If RPI has a benefit in the game in Troy, it's that Dartmouth's not going to have had enough game experience to have established whether they're playing like last February or last December by the time they get to town (they'll also have been coming off a game at Union, which doesn't figure to be easy). But as with any early ECAC game against an Ivy League opponent, they're also likely to be in better shape healthwise, as the Engineers will already be a month deep in their schedule. The game in Hanover should be a better indicator of the strengths of these teams, coming right at the start of crunch time.

Wednesday, July 23, 2014

Know Your Enemy: Harvard

For the last few campaigns, Harvard has arguably been one of the biggest enigmas in the ECAC. They've continued to bring in notable talent while struggling on the ice, and they've had to deal with the effects of the 2012 cheating scandal which rocked the school. Fortunately for them, those effects are beginning to dissipate with the return of some of the players forced to take a year off, and the core of the Crimson's talent are starting to become veterans.


Nickname: Crimson
Location: Cambridge, MA
Founded: 1636
Conference: ECAC (Ivy League)
National Championships: 1 (1989)
Last NCAA Appearance: 2006
Last Frozen Four: 1994
Coach: Ted Donato (11th season)
2013-14 Record: 10-17-4 (6-12-4 ECAC, 10th place)
Series: Harvard leads, 48-36-6
First Game: December 27, 1951 (Troy, NY)
Last RPI win: February 1, 2013 (Troy, NY)
Last HU win: November 1, 2013 (Boston, MA)

2014-15 games: November 7, 2014 (Troy, NY); December 30, 2014 (Boston, MA)

Key players: D Max Everson, sr.; D Patrick McNally, sr.; G Steve Michalek, sr.; D Desmond Bergin, jr.; F Colin Blackwell, jr.; F Kyle Criscuolo, jr.; F Greg Gozzo, jr.; F Brian Hart, jr.; F Petr Placek, jr.; F Jimmy Vesey, jr.; F Luke Esposito, so.; D Kevin Guiltinan, so.; F Alexander Kerfoot, so.; F Sean Malone, so.; D Victor Newell, so.; F Devin Tringale, so.; F Eddie Ellis, fr.; F Seb Lloyd, fr.; D Wiley Sherman, fr.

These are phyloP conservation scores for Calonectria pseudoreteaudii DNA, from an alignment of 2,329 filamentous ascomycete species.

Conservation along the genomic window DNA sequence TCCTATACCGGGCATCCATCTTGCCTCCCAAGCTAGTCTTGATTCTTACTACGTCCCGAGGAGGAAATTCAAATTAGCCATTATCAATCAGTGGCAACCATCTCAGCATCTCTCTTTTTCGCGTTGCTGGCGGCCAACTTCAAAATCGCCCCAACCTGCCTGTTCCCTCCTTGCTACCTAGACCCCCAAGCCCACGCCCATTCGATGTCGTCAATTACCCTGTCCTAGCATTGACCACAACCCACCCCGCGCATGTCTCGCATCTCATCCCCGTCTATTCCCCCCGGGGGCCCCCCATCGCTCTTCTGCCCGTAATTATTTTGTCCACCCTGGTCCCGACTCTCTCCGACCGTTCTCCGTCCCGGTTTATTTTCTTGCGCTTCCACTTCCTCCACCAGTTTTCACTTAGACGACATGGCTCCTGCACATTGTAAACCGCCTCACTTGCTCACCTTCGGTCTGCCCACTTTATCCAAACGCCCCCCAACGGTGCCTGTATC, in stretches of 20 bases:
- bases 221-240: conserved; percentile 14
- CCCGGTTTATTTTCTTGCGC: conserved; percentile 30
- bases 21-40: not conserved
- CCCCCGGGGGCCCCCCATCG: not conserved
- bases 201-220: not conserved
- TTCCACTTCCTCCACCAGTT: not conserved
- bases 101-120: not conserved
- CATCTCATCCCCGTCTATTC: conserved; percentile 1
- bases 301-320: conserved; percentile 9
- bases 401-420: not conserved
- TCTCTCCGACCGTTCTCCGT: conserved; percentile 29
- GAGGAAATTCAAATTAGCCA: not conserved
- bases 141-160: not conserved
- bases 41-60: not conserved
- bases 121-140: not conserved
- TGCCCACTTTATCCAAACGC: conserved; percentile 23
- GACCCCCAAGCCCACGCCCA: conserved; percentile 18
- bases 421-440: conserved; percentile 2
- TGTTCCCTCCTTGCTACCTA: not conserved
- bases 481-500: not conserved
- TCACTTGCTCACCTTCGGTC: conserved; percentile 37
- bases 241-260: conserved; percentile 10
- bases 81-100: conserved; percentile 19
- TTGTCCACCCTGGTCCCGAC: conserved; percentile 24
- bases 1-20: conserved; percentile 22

Key losses: G Raphael Girard, D Dan Ford

Previous KYE installments:
Playing your opponent twice in just a few days for your only matchups of the season is a hit or miss proposition, it turns out. If you are catching them at the wrong time, it can make what might have been winnable points at a different point of the season more difficult to attain. RPI certainly got Harvard at the wrong time last season, and the difference may have cost the Engineers a shot at a higher seed. Girard managed to pitch shutouts in his first two games of the season, against Bentley and then at home against RPI, looking very good in the process. Coupled with the collapse of the Engineers' 3-0 lead three nights prior in Troy, RPI took just one point from Harvard in a season where the Crimson managed to snag only 16 all year.

Harvard's top eight scorers last year were freshmen or sophomores, which underscores just how young the team was overall last season. They're still a fairly young team, but the core is starting to mature and it's still loaded with talent. 11 NHL draftees will grace the Crimson roster this season, led by Michalek (and incoming freshman Merrick Madsen) in net, McNally and Everson on the blue line, and Vesey, Malone, Hart, and Kerfoot up front.

But as much talent as Harvard has among its forwards, they aren't going anywhere unless that talent translates into goals. Again, the Crimson were very young last year, but it's going to be absolutely imperative that the team improve on its 2.23 goals per game showing, which was just 52nd out of 59 nationally. The power play hit at just 15.4% last season, pointing to a need for offensive boosting all around.

It seems almost assured that one of Harvard's top forwards will be primed for a breakout season. Vesey has already led the team in goals twice. It may be time for Hart, who has long been touted as a blue-chip resource for the Crimson, to bust loose. He has scored just 11 goals in 61 games over his first two seasons.